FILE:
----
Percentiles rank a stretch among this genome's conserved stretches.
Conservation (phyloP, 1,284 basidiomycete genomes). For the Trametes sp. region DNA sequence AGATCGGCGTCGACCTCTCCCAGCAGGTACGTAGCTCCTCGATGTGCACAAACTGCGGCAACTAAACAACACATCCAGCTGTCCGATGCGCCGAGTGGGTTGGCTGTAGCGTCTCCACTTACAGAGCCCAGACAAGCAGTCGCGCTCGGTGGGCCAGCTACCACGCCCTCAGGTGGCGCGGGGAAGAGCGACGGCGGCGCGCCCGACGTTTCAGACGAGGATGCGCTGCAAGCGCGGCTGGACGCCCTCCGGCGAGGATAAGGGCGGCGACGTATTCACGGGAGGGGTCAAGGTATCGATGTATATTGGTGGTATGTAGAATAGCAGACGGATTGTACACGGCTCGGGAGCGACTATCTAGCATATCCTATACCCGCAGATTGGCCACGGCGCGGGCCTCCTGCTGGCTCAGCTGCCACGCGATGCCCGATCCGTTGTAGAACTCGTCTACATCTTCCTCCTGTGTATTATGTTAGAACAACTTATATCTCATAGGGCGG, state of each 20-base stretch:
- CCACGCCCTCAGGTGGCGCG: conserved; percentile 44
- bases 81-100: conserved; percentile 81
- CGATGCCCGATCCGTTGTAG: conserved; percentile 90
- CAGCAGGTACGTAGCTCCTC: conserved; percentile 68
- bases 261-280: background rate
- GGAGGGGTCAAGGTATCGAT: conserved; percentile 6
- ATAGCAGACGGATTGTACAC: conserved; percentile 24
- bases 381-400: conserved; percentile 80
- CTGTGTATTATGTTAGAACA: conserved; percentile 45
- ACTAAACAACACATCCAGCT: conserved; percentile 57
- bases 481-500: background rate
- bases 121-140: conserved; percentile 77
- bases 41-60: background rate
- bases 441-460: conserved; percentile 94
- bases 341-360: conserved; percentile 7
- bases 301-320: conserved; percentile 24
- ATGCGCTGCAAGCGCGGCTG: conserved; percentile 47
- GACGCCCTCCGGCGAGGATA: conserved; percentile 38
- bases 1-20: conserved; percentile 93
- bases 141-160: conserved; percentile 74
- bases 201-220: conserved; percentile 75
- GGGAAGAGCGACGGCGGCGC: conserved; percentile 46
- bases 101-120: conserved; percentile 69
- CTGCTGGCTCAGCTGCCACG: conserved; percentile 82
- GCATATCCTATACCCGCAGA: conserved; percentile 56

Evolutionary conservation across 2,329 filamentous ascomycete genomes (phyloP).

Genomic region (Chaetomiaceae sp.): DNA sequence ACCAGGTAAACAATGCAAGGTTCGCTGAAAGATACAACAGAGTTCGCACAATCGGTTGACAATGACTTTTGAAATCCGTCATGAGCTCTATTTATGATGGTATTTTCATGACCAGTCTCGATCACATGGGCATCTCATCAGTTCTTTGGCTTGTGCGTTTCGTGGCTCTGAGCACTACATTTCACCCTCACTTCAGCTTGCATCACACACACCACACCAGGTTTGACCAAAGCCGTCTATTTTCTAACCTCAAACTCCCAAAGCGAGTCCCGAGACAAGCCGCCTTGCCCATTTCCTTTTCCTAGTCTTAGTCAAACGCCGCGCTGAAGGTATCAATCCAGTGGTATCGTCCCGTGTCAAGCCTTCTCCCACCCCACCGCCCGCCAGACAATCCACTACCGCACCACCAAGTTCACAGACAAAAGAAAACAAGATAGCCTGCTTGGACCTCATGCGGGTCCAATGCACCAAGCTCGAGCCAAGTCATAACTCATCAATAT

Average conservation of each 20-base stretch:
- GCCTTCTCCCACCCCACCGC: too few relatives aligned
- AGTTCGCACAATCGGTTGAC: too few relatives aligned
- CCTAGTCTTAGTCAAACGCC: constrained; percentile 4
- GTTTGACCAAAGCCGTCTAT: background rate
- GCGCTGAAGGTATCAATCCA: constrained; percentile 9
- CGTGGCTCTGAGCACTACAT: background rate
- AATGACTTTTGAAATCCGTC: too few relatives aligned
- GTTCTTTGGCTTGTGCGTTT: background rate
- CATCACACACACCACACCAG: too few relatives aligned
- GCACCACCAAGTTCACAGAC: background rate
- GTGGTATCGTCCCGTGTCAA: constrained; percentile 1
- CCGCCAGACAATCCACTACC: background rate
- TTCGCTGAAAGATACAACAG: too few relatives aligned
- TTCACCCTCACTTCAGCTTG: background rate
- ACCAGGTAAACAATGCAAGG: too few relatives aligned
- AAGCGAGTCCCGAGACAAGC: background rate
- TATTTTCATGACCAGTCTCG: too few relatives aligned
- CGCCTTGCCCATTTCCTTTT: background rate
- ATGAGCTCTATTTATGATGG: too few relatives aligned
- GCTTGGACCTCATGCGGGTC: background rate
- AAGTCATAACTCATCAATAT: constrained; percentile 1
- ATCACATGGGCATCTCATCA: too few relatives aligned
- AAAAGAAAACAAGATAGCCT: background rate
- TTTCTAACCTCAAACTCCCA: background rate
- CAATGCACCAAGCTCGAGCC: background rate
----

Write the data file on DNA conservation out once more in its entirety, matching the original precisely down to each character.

Percentiles rank a stretch among this genome's conserved stretches.
Conservation (phyloP, 1,284 basidiomycete genomes). For the Trametes sp. region DNA sequence AGATCGGCGTCGACCTCTCCCAGCAGGTACGTAGCTCCTCGATGTGCACAAACTGCGGCAACTAAACAACACATCCAGCTGTCCGATGCGCCGAGTGGGTTGGCTGTAGCGTCTCCACTTACAGAGCCCAGACAAGCAGTCGCGCTCGGTGGGCCAGCTACCACGCCCTCAGGTGGCGCGGGGAAGAGCGACGGCGGCGCGCCCGACGTTTCAGACGAGGATGCGCTGCAAGCGCGGCTGGACGCCCTCCGGCGAGGATAAGGGCGGCGACGTATTCACGGGAGGGGTCAAGGTATCGATGTATATTGGTGGTATGTAGAATAGCAGACGGATTGTACACGGCTCGGGAGCGACTATCTAGCATATCCTATACCCGCAGATTGGCCACGGCGCGGGCCTCCTGCTGGCTCAGCTGCCACGCGATGCCCGATCCGTTGTAGAACTCGTCTACATCTTCCTCCTGTGTATTATGTTAGAACAACTTATATCTCATAGGGCGG, state of each 20-base stretch:
- CCACGCCCTCAGGTGGCGCG: conserved; percentile 44
- bases 81-100: conserved; percentile 81
- CGATGCCCGATCCGTTGTAG: conserved; percentile 90
- CAGCAGGTACGTAGCTCCTC: conserved; percentile 68
- bases 261-280: background rate
- GGAGGGGTCAAGGTATCGAT: conserved; percentile 6
- ATAGCAGACGGATTGTACAC: conserved; percentile 24
- bases 381-400: conserved; percentile 80
- CTGTGTATTATGTTAGAACA: conserved; percentile 45
- ACTAAACAACACATCCAGCT: conserved; percentile 57
- bases 481-500: background rate
- bases 121-140: conserved; percentile 77
- bases 41-60: background rate
- bases 441-460: conserved; percentile 94
- bases 341-360: conserved; percentile 7
- bases 301-320: conserved; percentile 24
- ATGCGCTGCAAGCGCGGCTG: conserved; percentile 47
- GACGCCCTCCGGCGAGGATA: conserved; percentile 38
- bases 1-20: conserved; percentile 93
- bases 141-160: conserved; percentile 74
- bases 201-220: conserved; percentile 75
- GGGAAGAGCGACGGCGGCGC: conserved; percentile 46
- bases 101-120: conserved; percentile 69
- CTGCTGGCTCAGCTGCCACG: conserved; percentile 82
- GCATATCCTATACCCGCAGA: conserved; percentile 56

Evolutionary conservation across 2,329 filamentous ascomycete genomes (phyloP).

Genomic region (Chaetomiaceae sp.): DNA sequence ACCAGGTAAACAATGCAAGGTTCGCTGAAAGATACAACAGAGTTCGCACAATCGGTTGACAATGACTTTTGAAATCCGTCATGAGCTCTATTTATGATGGTATTTTCATGACCAGTCTCGATCACATGGGCATCTCATCAGTTCTTTGGCTTGTGCGTTTCGTGGCTCTGAGCACTACATTTCACCCTCACTTCAGCTTGCATCACACACACCACACCAGGTTTGACCAAAGCCGTCTATTTTCTAACCTCAAACTCCCAAAGCGAGTCCCGAGACAAGCCGCCTTGCCCATTTCCTTTTCCTAGTCTTAGTCAAACGCCGCGCTGAAGGTATCAATCCAGTGGTATCGTCCCGTGTCAAGCCTTCTCCCACCCCACCGCCCGCCAGACAATCCACTACCGCACCACCAAGTTCACAGACAAAAGAAAACAAGATAGCCTGCTTGGACCTCATGCGGGTCCAATGCACCAAGCTCGAGCCAAGTCATAACTCATCAATAT

Average conservation of each 20-base stretch:
- GCCTTCTCCCACCCCACCGC: too few relatives aligned
- AGTTCGCACAATCGGTTGAC: too few relatives aligned
- CCTAGTCTTAGTCAAACGCC: constrained; percentile 4
- GTTTGACCAAAGCCGTCTAT: background rate
- GCGCTGAAGGTATCAATCCA: constrained; percentile 9
- CGTGGCTCTGAGCACTACAT: background rate
- AATGACTTTTGAAATCCGTC: too few relatives aligned
- GTTCTTTGGCTTGTGCGTTT: background rate
- CATCACACACACCACACCAG: too few relatives aligned
- GCACCACCAAGTTCACAGAC: background rate
- GTGGTATCGTCCCGTGTCAA: constrained; percentile 1
- CCGCCAGACAATCCACTACC: background rate
- TTCGCTGAAAGATACAACAG: too few relatives aligned
- TTCACCCTCACTTCAGCTTG: background rate
- ACCAGGTAAACAATGCAAGG: too few relatives aligned
- AAGCGAGTCCCGAGACAAGC: background rate
- TATTTTCATGACCAGTCTCG: too few relatives aligned
- CGCCTTGCCCATTTCCTTTT: background rate
- ATGAGCTCTATTTATGATGG: too few relatives aligned
- GCTTGGACCTCATGCGGGTC: background rate
- AAGTCATAACTCATCAATAT: constrained; percentile 1
- ATCACATGGGCATCTCATCA: too few relatives aligned
- AAAAGAAAACAAGATAGCCT: background rate
- TTTCTAACCTCAAACTCCCA: background rate
- CAATGCACCAAGCTCGAGCC: background rate